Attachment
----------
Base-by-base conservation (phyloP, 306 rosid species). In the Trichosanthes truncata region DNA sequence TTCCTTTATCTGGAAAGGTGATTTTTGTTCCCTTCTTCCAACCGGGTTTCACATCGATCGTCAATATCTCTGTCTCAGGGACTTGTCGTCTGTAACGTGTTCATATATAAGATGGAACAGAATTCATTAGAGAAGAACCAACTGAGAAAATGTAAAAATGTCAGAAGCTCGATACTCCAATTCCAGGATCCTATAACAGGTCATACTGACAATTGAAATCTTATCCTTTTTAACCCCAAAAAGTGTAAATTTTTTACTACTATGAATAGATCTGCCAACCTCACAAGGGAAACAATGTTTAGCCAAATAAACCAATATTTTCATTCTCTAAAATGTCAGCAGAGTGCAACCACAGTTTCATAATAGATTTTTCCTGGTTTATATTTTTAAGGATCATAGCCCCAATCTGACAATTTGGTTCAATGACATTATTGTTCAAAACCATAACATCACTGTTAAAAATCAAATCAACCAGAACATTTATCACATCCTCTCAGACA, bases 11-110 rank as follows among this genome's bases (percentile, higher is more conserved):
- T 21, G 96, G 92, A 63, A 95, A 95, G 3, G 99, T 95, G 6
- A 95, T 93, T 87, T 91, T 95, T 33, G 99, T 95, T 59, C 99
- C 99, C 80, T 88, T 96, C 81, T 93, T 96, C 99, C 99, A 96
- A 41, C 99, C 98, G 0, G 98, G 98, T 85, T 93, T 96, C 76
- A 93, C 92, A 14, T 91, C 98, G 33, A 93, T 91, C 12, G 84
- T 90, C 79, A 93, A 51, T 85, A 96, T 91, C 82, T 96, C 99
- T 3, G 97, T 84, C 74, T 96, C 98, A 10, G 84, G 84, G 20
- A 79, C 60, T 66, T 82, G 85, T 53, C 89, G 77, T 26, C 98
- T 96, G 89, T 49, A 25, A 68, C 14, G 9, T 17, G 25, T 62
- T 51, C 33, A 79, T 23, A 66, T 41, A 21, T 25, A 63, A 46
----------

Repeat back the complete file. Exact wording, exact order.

Base-by-base conservation (phyloP, 306 rosid species). In the Trichosanthes truncata region DNA sequence TTCCTTTATCTGGAAAGGTGATTTTTGTTCCCTTCTTCCAACCGGGTTTCACATCGATCGTCAATATCTCTGTCTCAGGGACTTGTCGTCTGTAACGTGTTCATATATAAGATGGAACAGAATTCATTAGAGAAGAACCAACTGAGAAAATGTAAAAATGTCAGAAGCTCGATACTCCAATTCCAGGATCCTATAACAGGTCATACTGACAATTGAAATCTTATCCTTTTTAACCCCAAAAAGTGTAAATTTTTTACTACTATGAATAGATCTGCCAACCTCACAAGGGAAACAATGTTTAGCCAAATAAACCAATATTTTCATTCTCTAAAATGTCAGCAGAGTGCAACCACAGTTTCATAATAGATTTTTCCTGGTTTATATTTTTAAGGATCATAGCCCCAATCTGACAATTTGGTTCAATGACATTATTGTTCAAAACCATAACATCACTGTTAAAAATCAAATCAACCAGAACATTTATCACATCCTCTCAGACA, bases 11-110 rank as follows among this genome's bases (percentile, higher is more conserved):
- T 21, G 96, G 92, A 63, A 95, A 95, G 3, G 99, T 95, G 6
- A 95, T 93, T 87, T 91, T 95, T 33, G 99, T 95, T 59, C 99
- C 99, C 80, T 88, T 96, C 81, T 93, T 96, C 99, C 99, A 96
- A 41, C 99, C 98, G 0, G 98, G 98, T 85, T 93, T 96, C 76
- A 93, C 92, A 14, T 91, C 98, G 33, A 93, T 91, C 12, G 84
- T 90, C 79, A 93, A 51, T 85, A 96, T 91, C 82, T 96, C 99
- T 3, G 97, T 84, C 74, T 96, C 98, A 10, G 84, G 84, G 20
- A 79, C 60, T 66, T 82, G 85, T 53, C 89, G 77, T 26, C 98
- T 96, G 89, T 49, A 25, A 68, C 14, G 9, T 17, G 25, T 62
- T 51, C 33, A 79, T 23, A 66, T 41, A 21, T 25, A 63, A 46